Actually, the standard electric motor speeds are 1800 and 3600 rpm but slippage reduces the speed at which it actually drives a pump at 1725 or 1750 rpm. Additionally, slippage makes it possible for the 3600 rpm gasoline engine to directly drive a 3450 rpm pump. In most cases a lower pump speed, however, means a reduction in pump wear.

Changing Pump Speed
Pumps can be operated at other than their rated or maximum volume by simply reducing the speed of operation or rpm. A simple formula can be used to determine the rpm requirement for a desired volume. Multiply the rated rpm by the desired gpm and divide by the rated gpm. For example, if you wished to operate a 1752 rpm pump with a maximum flow of 2.2 gpm at only 1.5 gpm you would determine the required rpm by multiplying 1752 by 1.5 for a result of 2587.5 and then divide by 2.2 to determine that the ump should be operated at 1176 rpm to produce a 1.5 gpm flow.

Introduction To Drive Belts And Pulleys
Belts and pulleys may be used to reduce pump pulley belt drive speed below the motor speed. To size the pump pulley for a specified pump speed when the motor pulley size is known, the following formula is used. Motor speed in rpm divided by desired pump speed in rpm is equal to the pump pulley diameter divided by the motor pulley diameter. In most cases the diameter of the motor pulley will be 3.4 inches.

Calculating Pulley Size
If a 1725 rpm motor is to be used to drive a pump at 950 rpm, the pump pulley size would be determined as follows:

1725 + pump pulley diameter or 1725 x 3.4 = 6.2 inches
950             3.4 inches                  950

Installing Pulleys
Once the pulley size combination has been determined, the proper pulley or bushing and sheave combination should be installed on the pump shaft. Place the sheave or pulley over the pump shaft with the taper facing inward towards the pump. The slightly tapered bushing fits over the shaft and inside the sheave. These should be tapped into place. The key way on the shaft and bushing must be lined up with the key inserted. There are four bolt holes on the bushing. Two of these holes are threaded and the other two are smooth bore. When installing the bushing, bolts should be set in the two bushing holes which are smooth bore and match up with the sheave holes. Tightening these bolts not only draws the bushing into the sheave but pinches the split and tapered bushing against the shaft. This method securely holds the sheave or pulley assembly in place.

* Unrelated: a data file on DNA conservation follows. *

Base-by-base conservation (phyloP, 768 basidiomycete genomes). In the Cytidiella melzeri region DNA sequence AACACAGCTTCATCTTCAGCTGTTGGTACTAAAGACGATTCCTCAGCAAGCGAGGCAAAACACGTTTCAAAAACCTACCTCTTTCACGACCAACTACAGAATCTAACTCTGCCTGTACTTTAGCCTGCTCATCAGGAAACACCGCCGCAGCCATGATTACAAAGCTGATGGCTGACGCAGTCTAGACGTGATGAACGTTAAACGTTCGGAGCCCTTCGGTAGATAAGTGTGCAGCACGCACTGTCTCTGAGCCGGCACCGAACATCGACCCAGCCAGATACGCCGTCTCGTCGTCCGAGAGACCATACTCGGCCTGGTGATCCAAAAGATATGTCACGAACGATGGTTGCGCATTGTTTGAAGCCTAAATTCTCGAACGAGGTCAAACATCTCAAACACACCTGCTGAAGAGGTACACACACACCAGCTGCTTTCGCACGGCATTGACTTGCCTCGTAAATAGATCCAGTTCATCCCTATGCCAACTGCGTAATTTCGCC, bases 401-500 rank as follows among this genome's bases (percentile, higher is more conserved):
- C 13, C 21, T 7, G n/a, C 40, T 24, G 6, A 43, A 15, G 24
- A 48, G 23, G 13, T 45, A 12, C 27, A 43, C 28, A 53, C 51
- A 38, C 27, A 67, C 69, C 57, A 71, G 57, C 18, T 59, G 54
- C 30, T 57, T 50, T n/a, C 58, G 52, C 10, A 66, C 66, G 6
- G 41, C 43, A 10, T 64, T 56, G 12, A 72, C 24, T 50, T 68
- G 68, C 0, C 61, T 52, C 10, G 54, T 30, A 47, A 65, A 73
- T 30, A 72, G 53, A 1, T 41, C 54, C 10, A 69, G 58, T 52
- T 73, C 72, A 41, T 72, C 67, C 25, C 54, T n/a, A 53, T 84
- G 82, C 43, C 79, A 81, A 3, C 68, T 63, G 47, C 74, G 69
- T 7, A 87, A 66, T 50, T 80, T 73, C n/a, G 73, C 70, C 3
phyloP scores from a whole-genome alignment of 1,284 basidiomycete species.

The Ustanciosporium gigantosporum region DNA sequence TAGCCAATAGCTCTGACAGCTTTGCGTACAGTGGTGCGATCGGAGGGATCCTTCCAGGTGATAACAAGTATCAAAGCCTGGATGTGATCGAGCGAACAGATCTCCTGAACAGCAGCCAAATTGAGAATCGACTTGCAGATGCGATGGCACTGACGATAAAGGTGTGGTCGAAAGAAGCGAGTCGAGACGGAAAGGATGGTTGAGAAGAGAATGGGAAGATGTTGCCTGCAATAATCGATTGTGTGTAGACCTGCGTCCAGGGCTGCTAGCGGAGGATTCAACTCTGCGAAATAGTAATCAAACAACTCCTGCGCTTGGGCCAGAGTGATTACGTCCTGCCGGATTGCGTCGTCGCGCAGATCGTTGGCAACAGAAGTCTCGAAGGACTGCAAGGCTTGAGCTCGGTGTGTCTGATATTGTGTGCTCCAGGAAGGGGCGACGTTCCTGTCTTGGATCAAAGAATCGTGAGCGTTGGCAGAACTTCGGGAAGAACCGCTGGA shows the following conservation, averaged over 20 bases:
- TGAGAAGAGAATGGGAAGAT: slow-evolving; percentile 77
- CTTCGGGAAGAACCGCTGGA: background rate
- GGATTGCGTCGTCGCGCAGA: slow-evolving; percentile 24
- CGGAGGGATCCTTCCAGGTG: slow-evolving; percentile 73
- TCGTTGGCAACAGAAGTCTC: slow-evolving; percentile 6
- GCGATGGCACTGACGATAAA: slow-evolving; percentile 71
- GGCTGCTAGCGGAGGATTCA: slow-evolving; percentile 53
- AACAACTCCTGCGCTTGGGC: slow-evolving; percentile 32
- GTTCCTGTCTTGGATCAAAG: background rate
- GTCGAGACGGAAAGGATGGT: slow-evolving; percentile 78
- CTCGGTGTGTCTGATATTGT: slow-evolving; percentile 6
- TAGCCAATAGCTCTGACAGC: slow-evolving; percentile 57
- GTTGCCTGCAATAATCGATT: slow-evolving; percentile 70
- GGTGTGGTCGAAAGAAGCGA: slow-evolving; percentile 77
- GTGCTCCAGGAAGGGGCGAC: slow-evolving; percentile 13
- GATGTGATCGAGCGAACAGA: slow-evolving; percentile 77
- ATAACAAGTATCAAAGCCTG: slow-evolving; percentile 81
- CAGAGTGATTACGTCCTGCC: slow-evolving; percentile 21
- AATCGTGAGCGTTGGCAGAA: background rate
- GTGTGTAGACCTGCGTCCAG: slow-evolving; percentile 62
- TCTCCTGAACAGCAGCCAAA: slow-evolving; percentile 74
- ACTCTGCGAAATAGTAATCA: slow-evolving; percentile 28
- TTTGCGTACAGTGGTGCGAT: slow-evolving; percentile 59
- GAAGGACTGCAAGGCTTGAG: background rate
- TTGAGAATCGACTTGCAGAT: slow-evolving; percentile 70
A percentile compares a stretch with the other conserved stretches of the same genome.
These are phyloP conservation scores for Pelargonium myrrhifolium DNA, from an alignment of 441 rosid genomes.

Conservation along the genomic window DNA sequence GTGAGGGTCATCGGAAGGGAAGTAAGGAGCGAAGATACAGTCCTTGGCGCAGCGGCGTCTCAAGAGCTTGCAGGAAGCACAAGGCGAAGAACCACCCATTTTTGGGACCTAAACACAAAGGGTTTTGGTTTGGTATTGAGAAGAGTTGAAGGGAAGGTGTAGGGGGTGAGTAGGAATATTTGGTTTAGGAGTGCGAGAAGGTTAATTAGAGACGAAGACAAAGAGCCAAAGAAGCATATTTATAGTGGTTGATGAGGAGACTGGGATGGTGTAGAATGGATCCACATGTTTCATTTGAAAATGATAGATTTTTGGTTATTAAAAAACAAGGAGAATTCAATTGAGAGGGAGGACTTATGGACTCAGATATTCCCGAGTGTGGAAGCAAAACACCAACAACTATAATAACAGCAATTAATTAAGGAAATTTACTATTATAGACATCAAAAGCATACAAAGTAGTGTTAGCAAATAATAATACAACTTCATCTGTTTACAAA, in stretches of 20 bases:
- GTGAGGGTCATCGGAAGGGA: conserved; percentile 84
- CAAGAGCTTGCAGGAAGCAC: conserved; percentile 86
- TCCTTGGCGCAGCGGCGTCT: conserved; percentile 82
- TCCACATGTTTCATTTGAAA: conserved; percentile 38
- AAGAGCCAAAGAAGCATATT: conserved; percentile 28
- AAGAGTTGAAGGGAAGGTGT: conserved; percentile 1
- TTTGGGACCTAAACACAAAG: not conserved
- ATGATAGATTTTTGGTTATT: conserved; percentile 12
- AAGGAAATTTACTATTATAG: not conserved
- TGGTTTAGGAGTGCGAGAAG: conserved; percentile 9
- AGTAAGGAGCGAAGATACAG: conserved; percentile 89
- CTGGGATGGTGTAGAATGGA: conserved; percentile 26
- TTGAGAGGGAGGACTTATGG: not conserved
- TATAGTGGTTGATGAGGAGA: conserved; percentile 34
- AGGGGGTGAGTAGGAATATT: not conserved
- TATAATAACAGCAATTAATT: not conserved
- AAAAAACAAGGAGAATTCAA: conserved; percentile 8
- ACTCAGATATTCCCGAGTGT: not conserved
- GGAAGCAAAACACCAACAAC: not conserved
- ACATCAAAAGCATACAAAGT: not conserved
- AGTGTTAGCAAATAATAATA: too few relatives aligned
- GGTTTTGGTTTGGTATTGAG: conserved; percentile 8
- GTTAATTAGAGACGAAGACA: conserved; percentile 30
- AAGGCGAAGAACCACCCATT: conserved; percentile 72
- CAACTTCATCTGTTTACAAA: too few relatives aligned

Dismounting The Pulley
When the pulley assembly is to be removed from the shaft, the bolts are removed from the two mounting holes and inserted in the other two (threaded) holes in the bushing. This design is essentially an integrated puller.

One Piece Pulleys
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In some cases pulleys come as one piece without a bushing. These pulleys are simply pressed firmly on the shaft. In most cases where this type of pulley is used there is a provision for a retainer bolt to be screwed into the shaft.